This is the second article of a three-part series on sales manager productivity. In Part I, I shared where and why most organizations don’t actually know who their B and C sales managers are, and illuminated the hidden cost they bring to organizational performance.
Coaching Is Every Sales Manager’s Power Play
Let’s define the measure by which a sales manager can be deemed “productive.” It’s pretty simple: The higher the number or percentage of sales reps he or she can get to plan, the more productive a sales manager is. Different from hitting the overall team goal, this measure indicates how effective a sales manager is at coaching and developing the team — not just leaning on a few all-stars; not just doing whatever it takes to close a few deals.
And therein lies the challenge very few organizations accept and take on meaningfully: Effective coaching and development.
It isn’t just important; It is critical to moving the team in a direction that’s sustainable for both performance and sales growth.
There’s a lot of buzz about sales manager coaching. It’s a known gap for most sales teams. I noted earlier that performance management is the status quo, where the primary concern is hitting the number and not focusing on the ways in which that is done. Coaching is harder. Coaching is understanding the root cause of the symptoms around why something is; it’s helping someone come to their own conclusions around the effectiveness of their behaviors, and helping them change what they do.
Workshops and seminars are a common approach to coaching for organizations today, and sales reps usually do learn something from those. They might take away a new skill, such as guiding versus telling. But more often than not, this doesn’t change actual field behavior. They need help executing these skills in their actual workflow.
The area in which sales managers have the most leverage and impact on observing whether their reps’ have the ability to get to plan? Field travel and joint calling.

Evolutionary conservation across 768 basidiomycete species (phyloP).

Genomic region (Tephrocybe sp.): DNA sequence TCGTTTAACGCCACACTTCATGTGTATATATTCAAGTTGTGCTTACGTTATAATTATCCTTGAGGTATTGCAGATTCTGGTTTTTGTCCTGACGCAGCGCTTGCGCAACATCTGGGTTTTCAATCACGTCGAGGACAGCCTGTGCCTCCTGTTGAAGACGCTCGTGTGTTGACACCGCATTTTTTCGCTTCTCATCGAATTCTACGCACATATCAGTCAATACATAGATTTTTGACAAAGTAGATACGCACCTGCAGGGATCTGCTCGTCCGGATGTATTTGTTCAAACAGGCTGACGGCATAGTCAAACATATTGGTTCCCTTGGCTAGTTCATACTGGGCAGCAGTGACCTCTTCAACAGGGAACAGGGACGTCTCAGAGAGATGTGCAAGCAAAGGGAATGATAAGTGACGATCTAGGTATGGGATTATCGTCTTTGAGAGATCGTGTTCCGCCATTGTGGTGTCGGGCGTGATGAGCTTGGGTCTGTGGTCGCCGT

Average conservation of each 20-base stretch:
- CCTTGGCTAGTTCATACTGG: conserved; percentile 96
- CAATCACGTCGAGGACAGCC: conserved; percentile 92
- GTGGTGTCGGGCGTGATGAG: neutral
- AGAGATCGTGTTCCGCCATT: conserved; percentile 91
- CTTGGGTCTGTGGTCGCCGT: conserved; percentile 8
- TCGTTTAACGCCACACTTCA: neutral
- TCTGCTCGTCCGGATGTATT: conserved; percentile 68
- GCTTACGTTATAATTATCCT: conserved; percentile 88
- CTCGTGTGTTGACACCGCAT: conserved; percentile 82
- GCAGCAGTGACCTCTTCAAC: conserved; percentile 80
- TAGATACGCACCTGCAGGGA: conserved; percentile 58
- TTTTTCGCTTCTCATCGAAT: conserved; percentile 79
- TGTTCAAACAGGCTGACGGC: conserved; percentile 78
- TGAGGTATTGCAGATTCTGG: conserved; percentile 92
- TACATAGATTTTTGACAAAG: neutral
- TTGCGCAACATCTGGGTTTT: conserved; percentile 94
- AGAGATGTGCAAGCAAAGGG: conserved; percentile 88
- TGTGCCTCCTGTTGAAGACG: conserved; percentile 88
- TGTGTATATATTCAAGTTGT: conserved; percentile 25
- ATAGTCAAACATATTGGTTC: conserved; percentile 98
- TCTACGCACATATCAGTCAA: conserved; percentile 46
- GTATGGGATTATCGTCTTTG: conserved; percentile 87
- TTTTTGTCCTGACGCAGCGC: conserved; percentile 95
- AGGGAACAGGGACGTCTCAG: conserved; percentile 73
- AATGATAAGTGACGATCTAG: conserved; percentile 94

First-hand observation of selling gives an understanding of a rep’s ability that cannot be quantified in a summary email from the rep, or a weekly one-on-one. In these secondary interactions with the selling activity, a manager can’t know if what the rep is recollecting is thorough or accurate, and most importantly, it is almost certainly, albeit maybe unintentionally, biased.
Behaviors Drive Performance
If a salesperson is better at key selling behaviors, that person has a better shot at making their number. If your sales manager can improve the key behaviors of their middle and bottom performers, they will get more salespeople to plan.
Everyone agrees with this. But what’s interesting is that in sales, B and C managers don’t really measure selling behavior. They measure performance. They measure activities: How many sales calls have you been on? How many opportunities are you creating? How many of those turn into business?
Do your sales managers know which behaviors drive performance across your sales process? Do they know which of their sales reps need to be developed to improve conversion rates across the funnel?
Just about every selling organization subscribes to the concept that behaviors drive performance. If we can improve key selling behaviors that move the sales cycle forward, better revenue performance will inevitably follow.
Identifying Behaviors That Advance Your Sale
What are the behaviors that advance your sale by stage (this can line up with your sales methodology)? And within each: How do you observe what is good, bad, or in between?
Here’s an example: “Effective Questioning” is a behavior that especially matters early on in a sales cycle. A rep needs to ask good questions to determine whether there is a business need the customer cares about with which they can align the pitch. A manager observing could rank the rep’s ability to do this on the following scale and its definitions:
Here’s the trick: If we want to help B and C Sales Managers become more effective coaches, we need to give them a framework. This simple frame helps keep them focused on their seller’s behavior, whether it is being demonstrated, and to what standard.
Build an “In-Workflow” Coaching Cadence
Most coaching programs fail because, well, they are coaching programs! Coaching is typically approached as a new activity sales managers need to add to their unending to do list. But all managers do some percentage of field travel and joint calling. This is an opportunity to put some structure around it to coach B and C sales managers to “behave” like A managers.
Do you want them coaching at the top of the funnel, with middle performers, on forecasted deals? Each of these represent opportunities for them to better leverage their time and get more sellers to goal (derisking your revenue plan in the process). Most B and C sales managers can easily be influenced by spending their time where there’s the most urgency or perhaps they get a little complacent, knowing they can rely on the performance of a few stars.
Coaching B and C sales managers requires not just an understanding of their seller’s behaviors, but of the manager’s behavior, too!
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